Suicide you might say. But the only way to defeat it is to climb it, and find its weak spots. Simply plugging it with arrows and slashing at it wildly won't subdue the giant. But how? Its skin is covered in fur and protective stone! Panic sets in. Then it dawns on you. You can grab it's fur and armor to get where you need to go. You climb it's back, and jump to each armor piece. It'll try to shake you off. You have a energy meter that wears down the more you hold onto the the behemoth. It will momentarily stay still long enough to let go of it's fur and let you run to it's weak spot, refilling your energy in the process. You pull out your magic sword to make the spot appear glowing. You grab hold on top of the spot, but the colossus thrashes violently to shake you off. After each thrash is the time to strike, plunging your sword in deep, and pulling it out again and again until his life bar is empty. Great plumes of black blood gush out, almost obscuring your view. The throws become even more violent until the last stab drains all of the creatures resolve to fight, and to live. It falls with such force, the ground all around it shudders and shatters. A great thing is now dead. As it falls, you see the light literally go out in its eyes. Its essence, is a black vapor that envelopes it, evaporates, and then is drawn into you. This surge of energy makes you collapse, and black out.

The game prompts you to save, and you wake up at the central shrine. Weary, and exhausted, you rise to your feet. A idol representing the colossus you just destroyed, lights up with energy, and crumbles. Dormin describes the next colossus, and you start a new trek for the next one. Agro comes trotting in after a few moments, somehow knowing where his master is. But the journey and colossus are not the same as the last. Some live in lakes, long undisturbed. Others live in neglected, secret gardens. There are even those that fly. Soaring high in the sky, dipping and rising up with ease.

They all move with awe inspiring confidence. They are often unaware of your presence. Why should they care? You are nothing more than a fast moving blot darting around their feet. Others, so hungry for sport or destruction, see you as a excuse to wantonly chase or destroy. Each one is so intricately detailed with fur, armor, and mottled skin. The texture capabilities of the PS2 are pushed to the limit on these moving mountains. They're almost XBOX quality. It pushes animation to the brink as well. Every part of their bodies are articulated. They have weight, momentum, and fierce intelligence. Some relentlessly pursue you. Others try their best to avoid you. Just trying to figure out how to get onto them later in the game represents most of the challenge.

After a while, you start to feel bad for them. Such proud and magnificent beings, slain in a matter of moments. But it is for your love you do this. Surely these beings did something to deserve their fate. Why else would they such life draining spots. Perhaps they were cursed with them? Maybe they destroyed this land? Or maybe Dormin is lying to you. Has it some grudge against them? Until the end, you are given no answers. If you do not act, it will not restore the life of your loved one. If you continue, you might be being used for murder. Your lover for her is too strong. You continue.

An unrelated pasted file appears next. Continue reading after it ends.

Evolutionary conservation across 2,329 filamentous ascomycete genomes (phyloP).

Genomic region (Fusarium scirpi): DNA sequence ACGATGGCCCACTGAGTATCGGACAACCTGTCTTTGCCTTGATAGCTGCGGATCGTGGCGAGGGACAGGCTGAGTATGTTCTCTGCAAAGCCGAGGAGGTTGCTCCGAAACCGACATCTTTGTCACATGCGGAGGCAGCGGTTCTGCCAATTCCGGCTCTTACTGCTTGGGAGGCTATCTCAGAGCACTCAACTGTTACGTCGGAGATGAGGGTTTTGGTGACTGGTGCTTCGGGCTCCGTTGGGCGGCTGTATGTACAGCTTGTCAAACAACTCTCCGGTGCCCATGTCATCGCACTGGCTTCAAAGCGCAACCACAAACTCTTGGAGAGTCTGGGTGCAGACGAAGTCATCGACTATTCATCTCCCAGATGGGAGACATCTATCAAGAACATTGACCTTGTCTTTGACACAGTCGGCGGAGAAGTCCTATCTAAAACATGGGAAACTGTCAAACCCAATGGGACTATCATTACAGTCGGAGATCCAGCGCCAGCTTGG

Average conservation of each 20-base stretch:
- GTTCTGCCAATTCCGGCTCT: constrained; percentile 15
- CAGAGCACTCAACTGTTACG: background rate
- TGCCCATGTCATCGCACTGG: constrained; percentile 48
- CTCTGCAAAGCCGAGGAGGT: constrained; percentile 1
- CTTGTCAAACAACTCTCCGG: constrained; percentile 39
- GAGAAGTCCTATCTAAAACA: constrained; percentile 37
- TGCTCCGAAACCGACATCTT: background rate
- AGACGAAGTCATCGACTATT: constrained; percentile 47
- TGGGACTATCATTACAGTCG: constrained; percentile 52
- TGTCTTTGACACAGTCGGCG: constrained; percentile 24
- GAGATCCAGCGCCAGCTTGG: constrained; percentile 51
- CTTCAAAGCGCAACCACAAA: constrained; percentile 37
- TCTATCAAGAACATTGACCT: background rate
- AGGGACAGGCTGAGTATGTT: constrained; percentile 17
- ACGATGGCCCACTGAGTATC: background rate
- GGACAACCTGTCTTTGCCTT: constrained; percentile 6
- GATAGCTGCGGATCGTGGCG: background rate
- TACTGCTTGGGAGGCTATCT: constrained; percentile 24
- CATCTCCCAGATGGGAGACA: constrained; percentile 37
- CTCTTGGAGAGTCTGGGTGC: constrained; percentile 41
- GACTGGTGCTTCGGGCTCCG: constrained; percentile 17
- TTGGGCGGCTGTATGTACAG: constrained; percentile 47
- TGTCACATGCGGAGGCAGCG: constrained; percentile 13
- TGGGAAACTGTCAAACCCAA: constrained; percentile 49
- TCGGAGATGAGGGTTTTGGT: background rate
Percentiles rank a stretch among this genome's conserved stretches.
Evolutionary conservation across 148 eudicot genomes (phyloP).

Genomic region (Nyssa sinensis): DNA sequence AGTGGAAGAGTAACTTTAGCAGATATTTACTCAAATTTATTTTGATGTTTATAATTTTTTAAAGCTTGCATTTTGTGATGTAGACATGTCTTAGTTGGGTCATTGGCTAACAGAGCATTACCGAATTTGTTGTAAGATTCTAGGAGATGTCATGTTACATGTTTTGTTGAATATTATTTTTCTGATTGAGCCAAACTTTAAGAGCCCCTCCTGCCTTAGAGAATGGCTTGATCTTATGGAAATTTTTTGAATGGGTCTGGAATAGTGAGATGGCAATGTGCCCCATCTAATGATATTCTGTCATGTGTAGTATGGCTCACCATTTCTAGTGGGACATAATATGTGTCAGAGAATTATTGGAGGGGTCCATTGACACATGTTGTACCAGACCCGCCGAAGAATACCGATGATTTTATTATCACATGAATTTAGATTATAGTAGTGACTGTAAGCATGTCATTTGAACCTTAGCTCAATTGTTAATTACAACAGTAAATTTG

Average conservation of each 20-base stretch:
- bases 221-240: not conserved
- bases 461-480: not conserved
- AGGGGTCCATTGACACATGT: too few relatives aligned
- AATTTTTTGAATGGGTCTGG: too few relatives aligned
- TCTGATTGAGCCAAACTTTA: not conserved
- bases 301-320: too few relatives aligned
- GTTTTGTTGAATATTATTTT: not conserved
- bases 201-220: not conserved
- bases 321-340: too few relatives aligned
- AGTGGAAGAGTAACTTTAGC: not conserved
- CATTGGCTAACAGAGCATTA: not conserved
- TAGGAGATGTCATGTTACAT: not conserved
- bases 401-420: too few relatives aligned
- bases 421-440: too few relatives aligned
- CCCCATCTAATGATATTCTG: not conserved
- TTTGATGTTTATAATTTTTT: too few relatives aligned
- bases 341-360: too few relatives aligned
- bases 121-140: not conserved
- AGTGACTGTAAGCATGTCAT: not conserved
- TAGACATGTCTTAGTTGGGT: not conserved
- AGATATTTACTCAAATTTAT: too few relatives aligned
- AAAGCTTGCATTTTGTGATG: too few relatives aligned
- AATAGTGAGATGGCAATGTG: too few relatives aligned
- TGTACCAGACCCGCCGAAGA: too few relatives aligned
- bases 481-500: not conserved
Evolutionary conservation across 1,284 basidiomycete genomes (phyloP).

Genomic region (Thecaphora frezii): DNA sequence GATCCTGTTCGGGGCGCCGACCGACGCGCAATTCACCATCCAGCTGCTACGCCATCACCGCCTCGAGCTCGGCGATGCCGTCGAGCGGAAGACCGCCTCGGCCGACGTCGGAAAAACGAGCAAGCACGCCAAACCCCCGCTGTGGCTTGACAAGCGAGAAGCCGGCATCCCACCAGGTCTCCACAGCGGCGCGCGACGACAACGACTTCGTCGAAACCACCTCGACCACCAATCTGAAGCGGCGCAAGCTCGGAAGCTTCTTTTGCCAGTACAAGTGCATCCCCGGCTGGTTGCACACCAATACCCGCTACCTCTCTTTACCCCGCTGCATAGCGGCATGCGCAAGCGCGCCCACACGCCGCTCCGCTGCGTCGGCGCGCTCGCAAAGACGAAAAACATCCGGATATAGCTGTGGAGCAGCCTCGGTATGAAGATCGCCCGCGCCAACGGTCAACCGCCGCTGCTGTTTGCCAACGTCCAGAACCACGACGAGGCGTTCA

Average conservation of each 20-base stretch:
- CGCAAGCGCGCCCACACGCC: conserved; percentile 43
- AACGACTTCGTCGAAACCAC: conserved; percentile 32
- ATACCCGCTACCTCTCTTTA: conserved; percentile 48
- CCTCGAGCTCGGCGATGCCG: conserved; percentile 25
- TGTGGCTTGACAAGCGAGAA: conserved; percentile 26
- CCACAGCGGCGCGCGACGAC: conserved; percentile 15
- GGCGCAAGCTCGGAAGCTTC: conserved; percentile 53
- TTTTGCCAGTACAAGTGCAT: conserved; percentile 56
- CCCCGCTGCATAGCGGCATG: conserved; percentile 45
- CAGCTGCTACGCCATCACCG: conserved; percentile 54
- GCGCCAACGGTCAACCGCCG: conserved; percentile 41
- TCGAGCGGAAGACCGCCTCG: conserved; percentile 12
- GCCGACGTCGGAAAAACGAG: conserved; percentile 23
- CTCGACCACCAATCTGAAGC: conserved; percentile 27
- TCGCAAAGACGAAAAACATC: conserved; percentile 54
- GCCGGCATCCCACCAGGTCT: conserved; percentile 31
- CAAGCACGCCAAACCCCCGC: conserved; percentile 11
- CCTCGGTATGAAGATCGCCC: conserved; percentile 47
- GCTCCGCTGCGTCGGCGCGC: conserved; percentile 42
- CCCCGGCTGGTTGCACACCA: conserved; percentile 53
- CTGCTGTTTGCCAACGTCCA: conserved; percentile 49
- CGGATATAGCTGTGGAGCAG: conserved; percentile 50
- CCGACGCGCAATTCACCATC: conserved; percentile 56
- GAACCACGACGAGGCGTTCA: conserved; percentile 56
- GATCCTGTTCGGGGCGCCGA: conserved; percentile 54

Greater strength is needed to grasp the later colossi. Each one you defeat gives you greater health and strength, but it can be gained additionally by eating fruit from certain trees scattered across the land and collecting white tailed lizards. Those lizards are only found at save shrines. Small shrines that mimic the central shrine, can restore your health, and save you much backtracking on longer journeys.

The last colossus is the longest journey of all. It seems like a eternity to get there, but at the end, lies the last battle for the soul of your love. Have you forgotten? All these battles, lonely trips and hardships were for her. You are ragged, filthy, and exhausted. Your skin has a strange color to it. No longer the same as you started, but not noticeably darker. You have no time. The final battle is here.

All of the pretty words I've written so far can't possibly describe how epic (Yes, I know how overused that word is.) the final battle is. It truly must be experienced first hand. The ending is unexpected, horrifying, beautiful, and surprising hopeful. That's all I'll say. The game is a experience you have to play to fully understand, no matter how long a review describes it.

It really feels like a living, breathing world, and all the sounds that go with it. Wind rolling across the plains, birds chirping in the forest, soothing water falling over the cliffs, and the stillness of the desert. A Sweeping musical score plays just before, and during battle. Other times, it plays softly for intimate, emotionally charged moments. But for the most part, there is no music. Why would you need it? It would only distract from the natural sounds in the landscape.

I can't come up with anything else without spoiling the game, so I'll tell you about some of the other features of the game. Unlike ICO, there are extras to unlock replaying the game. New items like masks, harder difficulty and new weapons are a few. But the biggest reason is to explore the landscape. Even after defeating all the colossus, there are still huge amounts of land to be explored.

That's about it for the good. Now unfortunately, comes the bad.

The Bad

Like nothing else in the game, the camera really fucks it all up sometimes. Team ICO apparently couldn't decide whether or not to make the camera manual or auto controlled. After moving, in a few seconds, it goes back to the default. It doesn't matter much when you're traveling across the landscape, but in the heat of battle it can get pretty frustrating.

The controls are somewhat erratic too. Just trying to get on Agro sometimes will drive you crazy! And he doesn't keep a steady speed very well, so you have to keep tapping the X button to keep him going.

The music seems like it has a hard time keeping up with what's on screen sometimes. Depending on how far away you are from the colossus, the music gets louder or softer. Sometimes it takes it a few seconds to get up to speed when you're suddenly close to it again.

That pretty much wraps things up.

The Bottom Line

Shadow of the Colossus is a game that has no equal. There's simply been nothing like it before or since. Anybody who considers themselves a gamer should play this game. Period. For somebody who's never played this game, go out and find this game. Period. These closing words may seem too brief, but I mean, come on! I just wrote a huge review trying to describe the game to you! I loved it, and that's all I can say.